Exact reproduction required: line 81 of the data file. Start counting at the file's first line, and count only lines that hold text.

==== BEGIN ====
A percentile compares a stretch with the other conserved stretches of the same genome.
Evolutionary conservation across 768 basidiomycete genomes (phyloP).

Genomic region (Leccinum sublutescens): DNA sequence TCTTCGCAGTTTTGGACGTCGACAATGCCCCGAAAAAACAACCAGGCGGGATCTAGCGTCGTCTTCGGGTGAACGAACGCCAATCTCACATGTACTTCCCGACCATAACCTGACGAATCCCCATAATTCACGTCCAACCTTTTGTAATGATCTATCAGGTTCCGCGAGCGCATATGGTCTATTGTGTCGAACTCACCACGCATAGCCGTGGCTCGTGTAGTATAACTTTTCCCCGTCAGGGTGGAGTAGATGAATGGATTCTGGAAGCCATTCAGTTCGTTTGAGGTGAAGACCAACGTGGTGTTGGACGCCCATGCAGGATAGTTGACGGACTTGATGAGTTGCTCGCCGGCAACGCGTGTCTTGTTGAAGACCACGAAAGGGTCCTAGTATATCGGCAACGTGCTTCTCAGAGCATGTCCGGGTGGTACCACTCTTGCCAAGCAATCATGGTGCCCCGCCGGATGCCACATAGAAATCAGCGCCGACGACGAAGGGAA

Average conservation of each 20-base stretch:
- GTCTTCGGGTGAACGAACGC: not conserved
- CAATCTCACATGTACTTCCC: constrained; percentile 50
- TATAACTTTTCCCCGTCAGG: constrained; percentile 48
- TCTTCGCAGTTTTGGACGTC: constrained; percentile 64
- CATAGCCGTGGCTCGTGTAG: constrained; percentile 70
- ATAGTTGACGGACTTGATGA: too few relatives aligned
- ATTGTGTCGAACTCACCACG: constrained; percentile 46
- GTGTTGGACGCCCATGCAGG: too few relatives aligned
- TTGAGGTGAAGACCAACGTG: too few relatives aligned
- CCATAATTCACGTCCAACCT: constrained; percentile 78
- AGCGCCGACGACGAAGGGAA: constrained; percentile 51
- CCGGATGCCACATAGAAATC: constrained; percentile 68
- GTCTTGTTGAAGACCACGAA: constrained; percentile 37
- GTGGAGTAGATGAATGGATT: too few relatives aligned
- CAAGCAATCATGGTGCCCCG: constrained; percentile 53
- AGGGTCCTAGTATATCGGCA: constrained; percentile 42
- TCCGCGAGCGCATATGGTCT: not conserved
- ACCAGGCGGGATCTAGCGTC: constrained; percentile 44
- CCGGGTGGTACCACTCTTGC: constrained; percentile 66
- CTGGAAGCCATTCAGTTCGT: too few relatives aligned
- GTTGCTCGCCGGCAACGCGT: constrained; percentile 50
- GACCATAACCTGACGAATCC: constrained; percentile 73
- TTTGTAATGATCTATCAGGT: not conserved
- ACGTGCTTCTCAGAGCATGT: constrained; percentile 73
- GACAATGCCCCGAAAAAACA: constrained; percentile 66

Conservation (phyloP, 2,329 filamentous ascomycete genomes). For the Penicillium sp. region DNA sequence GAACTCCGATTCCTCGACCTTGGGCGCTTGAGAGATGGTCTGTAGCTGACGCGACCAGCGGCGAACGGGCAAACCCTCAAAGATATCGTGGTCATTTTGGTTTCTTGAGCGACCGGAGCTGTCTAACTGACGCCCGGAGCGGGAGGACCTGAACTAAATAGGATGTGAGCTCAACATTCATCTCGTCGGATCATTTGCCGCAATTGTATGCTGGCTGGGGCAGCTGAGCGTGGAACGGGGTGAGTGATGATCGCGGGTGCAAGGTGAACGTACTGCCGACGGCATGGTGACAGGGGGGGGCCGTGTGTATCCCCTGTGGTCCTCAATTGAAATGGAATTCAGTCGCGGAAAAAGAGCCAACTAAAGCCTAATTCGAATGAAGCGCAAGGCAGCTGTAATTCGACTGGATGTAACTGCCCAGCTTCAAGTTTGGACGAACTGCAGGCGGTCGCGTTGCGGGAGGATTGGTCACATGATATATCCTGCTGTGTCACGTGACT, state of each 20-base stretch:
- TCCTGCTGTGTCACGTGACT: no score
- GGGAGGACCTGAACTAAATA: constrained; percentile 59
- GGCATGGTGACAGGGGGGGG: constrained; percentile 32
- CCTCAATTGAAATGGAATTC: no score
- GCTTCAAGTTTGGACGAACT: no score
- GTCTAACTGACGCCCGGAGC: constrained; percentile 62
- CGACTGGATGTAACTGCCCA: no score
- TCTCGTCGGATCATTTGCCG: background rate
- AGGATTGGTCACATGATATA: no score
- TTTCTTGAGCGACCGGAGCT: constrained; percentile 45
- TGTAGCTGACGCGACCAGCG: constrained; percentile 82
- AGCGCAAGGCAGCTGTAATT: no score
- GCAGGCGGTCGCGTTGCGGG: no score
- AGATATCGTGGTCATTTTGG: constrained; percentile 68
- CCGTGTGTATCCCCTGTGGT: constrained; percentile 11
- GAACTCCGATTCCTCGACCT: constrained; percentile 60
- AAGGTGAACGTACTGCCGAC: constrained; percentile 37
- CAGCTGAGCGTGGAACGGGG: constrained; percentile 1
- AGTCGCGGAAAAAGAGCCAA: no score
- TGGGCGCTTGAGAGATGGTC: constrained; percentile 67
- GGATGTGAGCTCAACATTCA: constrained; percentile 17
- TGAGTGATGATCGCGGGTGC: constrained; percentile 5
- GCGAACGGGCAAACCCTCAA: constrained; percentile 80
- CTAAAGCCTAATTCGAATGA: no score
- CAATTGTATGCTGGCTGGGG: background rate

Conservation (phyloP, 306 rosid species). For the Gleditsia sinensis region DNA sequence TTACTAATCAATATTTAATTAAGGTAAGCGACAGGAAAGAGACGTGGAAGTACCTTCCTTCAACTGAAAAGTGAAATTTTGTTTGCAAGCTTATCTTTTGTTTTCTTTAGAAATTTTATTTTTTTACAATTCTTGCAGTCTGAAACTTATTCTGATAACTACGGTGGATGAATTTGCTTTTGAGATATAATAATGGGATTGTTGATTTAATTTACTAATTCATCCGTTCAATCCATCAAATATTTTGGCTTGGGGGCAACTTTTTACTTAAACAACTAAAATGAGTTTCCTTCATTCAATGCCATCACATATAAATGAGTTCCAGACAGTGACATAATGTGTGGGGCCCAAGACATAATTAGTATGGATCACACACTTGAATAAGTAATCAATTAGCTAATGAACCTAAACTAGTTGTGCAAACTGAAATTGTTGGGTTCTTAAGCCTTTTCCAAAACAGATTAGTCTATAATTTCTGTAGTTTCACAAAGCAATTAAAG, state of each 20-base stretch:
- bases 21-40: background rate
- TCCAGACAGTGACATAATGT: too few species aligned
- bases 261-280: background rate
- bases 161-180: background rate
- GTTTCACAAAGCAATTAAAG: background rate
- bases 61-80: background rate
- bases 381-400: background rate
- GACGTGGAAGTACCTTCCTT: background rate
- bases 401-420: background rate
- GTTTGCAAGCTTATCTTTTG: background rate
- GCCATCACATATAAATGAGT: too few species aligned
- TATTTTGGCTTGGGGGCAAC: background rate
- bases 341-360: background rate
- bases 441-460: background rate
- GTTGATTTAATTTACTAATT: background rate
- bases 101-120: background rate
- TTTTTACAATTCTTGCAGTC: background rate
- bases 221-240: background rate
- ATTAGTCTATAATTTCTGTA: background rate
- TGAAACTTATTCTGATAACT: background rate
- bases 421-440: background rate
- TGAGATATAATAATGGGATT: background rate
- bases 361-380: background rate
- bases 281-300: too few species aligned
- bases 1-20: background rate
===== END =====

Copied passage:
- bases 1-20: background rate